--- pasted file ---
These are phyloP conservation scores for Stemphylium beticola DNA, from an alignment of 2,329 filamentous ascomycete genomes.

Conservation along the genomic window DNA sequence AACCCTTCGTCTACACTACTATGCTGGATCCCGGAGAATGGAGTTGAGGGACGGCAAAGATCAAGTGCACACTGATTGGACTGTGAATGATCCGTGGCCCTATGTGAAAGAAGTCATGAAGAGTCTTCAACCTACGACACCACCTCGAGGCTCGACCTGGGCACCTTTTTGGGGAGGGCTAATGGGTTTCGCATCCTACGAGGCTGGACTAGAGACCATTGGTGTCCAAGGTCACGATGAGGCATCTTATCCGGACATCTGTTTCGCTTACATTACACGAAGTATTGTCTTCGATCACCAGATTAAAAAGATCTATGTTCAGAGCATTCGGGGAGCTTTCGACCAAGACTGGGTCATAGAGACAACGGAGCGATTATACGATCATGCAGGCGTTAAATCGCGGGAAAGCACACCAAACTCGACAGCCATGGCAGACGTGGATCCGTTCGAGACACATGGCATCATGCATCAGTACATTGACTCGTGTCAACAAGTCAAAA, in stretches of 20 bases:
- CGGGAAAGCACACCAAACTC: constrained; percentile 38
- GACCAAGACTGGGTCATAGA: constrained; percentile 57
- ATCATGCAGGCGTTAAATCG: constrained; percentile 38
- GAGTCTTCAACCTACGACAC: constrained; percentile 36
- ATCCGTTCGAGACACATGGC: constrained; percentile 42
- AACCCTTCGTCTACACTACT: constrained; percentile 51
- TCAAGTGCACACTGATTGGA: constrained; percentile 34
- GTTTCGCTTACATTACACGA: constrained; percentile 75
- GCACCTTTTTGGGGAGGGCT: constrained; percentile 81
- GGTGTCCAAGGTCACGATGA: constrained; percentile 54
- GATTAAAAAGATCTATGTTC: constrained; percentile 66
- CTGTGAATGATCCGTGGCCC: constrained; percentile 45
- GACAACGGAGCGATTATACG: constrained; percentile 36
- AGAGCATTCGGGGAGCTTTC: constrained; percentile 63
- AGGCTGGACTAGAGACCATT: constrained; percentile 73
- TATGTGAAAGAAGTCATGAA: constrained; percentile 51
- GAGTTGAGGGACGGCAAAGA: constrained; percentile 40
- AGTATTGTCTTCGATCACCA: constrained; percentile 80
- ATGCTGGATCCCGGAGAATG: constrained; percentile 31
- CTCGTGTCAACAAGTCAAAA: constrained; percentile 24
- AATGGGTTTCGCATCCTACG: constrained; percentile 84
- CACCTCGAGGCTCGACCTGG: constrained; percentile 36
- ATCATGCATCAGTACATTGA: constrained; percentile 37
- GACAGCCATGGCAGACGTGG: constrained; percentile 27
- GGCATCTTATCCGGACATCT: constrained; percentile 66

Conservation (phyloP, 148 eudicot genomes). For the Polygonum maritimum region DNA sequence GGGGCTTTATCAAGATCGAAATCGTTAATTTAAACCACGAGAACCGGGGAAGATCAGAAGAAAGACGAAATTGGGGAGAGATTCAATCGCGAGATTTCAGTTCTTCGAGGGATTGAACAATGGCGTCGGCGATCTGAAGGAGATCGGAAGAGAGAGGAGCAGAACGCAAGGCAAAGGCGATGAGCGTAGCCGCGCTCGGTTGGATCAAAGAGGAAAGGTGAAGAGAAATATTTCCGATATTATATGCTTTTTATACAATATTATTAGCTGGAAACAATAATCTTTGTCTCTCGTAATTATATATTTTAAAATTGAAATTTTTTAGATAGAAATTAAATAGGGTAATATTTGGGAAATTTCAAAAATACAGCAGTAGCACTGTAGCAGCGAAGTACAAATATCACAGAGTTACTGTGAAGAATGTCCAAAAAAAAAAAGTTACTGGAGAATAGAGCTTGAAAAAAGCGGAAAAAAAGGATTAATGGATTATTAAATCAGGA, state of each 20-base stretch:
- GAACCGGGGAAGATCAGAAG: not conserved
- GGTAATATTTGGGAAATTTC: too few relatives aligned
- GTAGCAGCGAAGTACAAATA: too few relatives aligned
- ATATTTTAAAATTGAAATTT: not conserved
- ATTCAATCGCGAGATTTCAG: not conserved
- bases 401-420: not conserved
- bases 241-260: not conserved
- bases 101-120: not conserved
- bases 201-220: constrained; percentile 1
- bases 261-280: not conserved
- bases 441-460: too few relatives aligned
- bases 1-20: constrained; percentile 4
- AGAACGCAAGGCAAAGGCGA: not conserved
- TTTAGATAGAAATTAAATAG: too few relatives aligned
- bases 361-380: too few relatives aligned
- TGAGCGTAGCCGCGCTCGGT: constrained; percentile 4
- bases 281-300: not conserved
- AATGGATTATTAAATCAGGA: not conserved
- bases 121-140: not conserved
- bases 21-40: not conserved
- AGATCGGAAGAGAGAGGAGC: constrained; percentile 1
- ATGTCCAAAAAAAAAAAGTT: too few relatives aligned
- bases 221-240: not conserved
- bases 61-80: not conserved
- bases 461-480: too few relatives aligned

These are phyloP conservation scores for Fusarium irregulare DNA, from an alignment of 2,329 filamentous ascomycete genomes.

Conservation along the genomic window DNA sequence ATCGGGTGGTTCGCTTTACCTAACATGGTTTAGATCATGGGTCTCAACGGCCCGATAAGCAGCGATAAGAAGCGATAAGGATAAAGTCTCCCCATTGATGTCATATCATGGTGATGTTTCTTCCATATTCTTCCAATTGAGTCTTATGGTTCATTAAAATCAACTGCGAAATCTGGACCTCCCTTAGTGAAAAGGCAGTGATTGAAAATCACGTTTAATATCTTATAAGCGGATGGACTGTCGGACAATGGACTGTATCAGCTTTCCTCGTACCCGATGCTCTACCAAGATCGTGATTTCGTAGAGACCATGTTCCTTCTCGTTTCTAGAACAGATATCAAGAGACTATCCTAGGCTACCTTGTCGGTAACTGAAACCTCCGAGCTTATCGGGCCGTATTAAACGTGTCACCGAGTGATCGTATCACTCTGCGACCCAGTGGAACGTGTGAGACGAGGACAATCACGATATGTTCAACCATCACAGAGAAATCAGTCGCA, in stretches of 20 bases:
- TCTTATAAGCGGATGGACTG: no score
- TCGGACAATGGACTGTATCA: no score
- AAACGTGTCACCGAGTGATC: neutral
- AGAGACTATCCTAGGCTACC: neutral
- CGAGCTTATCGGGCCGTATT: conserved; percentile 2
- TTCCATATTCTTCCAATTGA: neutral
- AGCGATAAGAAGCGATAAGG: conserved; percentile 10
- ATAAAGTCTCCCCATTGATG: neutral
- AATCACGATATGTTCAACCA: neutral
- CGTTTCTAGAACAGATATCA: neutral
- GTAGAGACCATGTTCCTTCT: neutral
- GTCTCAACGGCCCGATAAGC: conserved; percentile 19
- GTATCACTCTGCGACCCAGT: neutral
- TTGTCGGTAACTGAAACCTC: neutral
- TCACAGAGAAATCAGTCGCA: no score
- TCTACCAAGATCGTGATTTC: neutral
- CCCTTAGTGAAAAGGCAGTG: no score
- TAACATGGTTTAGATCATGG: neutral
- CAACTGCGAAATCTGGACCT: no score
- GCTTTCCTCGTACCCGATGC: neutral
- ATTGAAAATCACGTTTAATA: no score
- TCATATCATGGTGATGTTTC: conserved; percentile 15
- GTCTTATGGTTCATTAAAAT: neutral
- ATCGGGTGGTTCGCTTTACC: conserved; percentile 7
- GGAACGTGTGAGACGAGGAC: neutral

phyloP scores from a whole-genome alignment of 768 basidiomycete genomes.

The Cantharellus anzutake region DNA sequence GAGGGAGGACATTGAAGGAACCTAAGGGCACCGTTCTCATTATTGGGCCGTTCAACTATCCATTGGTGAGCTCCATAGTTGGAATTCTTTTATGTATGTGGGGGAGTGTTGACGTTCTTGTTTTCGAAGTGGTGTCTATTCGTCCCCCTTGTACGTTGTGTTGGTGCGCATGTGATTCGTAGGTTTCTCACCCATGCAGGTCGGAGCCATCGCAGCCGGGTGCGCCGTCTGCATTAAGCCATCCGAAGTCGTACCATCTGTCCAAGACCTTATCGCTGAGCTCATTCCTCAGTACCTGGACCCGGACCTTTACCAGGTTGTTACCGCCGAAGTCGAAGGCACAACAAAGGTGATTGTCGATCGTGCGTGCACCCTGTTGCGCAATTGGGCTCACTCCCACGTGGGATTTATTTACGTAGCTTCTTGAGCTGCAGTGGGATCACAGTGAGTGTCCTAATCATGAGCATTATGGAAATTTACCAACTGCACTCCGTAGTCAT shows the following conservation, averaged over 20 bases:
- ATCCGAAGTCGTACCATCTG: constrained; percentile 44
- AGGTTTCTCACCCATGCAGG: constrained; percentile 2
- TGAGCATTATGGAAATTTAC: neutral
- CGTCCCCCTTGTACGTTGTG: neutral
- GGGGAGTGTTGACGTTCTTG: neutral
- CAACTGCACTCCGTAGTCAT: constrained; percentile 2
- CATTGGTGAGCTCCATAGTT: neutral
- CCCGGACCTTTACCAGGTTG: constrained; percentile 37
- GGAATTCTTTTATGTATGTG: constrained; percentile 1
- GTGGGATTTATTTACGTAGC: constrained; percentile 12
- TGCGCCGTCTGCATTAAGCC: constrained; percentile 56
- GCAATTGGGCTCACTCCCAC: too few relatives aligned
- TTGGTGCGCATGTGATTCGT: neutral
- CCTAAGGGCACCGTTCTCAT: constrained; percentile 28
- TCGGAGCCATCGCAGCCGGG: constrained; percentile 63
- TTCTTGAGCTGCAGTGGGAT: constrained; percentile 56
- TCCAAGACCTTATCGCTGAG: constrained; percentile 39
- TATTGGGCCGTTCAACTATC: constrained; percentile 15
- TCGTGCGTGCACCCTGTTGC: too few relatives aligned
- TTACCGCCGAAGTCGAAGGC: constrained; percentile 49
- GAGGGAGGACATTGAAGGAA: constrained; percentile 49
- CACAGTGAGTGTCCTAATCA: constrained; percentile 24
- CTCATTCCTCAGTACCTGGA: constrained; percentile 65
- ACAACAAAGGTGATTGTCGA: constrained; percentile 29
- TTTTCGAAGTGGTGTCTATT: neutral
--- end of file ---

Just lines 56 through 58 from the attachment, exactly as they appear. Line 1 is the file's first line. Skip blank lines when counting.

- TCTTATAAGCGGATGGACTG: no score
- TCGGACAATGGACTGTATCA: no score
- AAACGTGTCACCGAGTGATC: neutral